The total static head is often only considered when selecting a pump. However, because of frictional losses, this method can often lead to large error, and in many cases, the pump performance will not meet expectations. The selection process becomes even more complicated when a nozzle or sprinklers are used.

In order to accurately predict the performance of a centrifugal pump in a specific application, the total head losses must be considered. These losses include, but are not limited to: total static head, losses due to pipe size, length, and material, and losses due to sprinklers or a nozzle.

Accurately predicting the discharge and pressure for a given pump in a specific application requires tedious calculations and a lot of trial and error.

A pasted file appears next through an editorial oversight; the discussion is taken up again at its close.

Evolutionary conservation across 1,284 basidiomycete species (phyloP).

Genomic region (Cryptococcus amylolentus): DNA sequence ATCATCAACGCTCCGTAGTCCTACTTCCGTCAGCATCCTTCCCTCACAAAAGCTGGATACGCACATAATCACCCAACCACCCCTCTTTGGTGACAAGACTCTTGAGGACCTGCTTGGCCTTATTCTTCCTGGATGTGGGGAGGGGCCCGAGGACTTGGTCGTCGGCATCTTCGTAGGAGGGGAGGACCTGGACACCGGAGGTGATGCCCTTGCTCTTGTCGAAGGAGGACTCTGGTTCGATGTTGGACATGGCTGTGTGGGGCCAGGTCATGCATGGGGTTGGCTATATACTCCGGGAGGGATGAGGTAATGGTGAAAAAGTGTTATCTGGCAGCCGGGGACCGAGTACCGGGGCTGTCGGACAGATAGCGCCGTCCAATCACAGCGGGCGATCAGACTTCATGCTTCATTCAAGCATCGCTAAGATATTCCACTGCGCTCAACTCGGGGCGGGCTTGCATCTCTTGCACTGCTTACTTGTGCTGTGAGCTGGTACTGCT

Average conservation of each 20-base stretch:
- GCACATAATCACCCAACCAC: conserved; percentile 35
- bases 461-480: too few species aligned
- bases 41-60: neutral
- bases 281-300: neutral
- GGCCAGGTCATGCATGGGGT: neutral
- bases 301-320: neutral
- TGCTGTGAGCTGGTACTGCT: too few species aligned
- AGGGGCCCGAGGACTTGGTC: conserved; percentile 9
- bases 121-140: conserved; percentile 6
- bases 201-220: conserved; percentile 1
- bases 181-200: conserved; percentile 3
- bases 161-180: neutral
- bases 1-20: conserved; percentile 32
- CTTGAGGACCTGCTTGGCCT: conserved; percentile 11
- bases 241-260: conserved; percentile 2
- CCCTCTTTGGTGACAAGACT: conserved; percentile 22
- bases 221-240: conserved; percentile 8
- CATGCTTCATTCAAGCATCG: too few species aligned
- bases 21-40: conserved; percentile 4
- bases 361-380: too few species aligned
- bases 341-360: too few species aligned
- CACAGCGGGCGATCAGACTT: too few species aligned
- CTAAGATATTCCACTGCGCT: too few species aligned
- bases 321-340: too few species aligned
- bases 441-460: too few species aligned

Honda offers Pump Select software to make the difficult calculations for you.


Another fact of nature, is that a liquid moving through a hose creates heat due to the friction of the two surfaces (water against hose). Steel pipe will produce more friction than will smooth PVC or vinyl pipe. Friction INCREASES with INCREASED length of pipe, or hose, or smaller diameter hose, and will DECREASE the discharge capacity (GPM).

The roughness of the hose/pipe is considered in Pump Select calculations.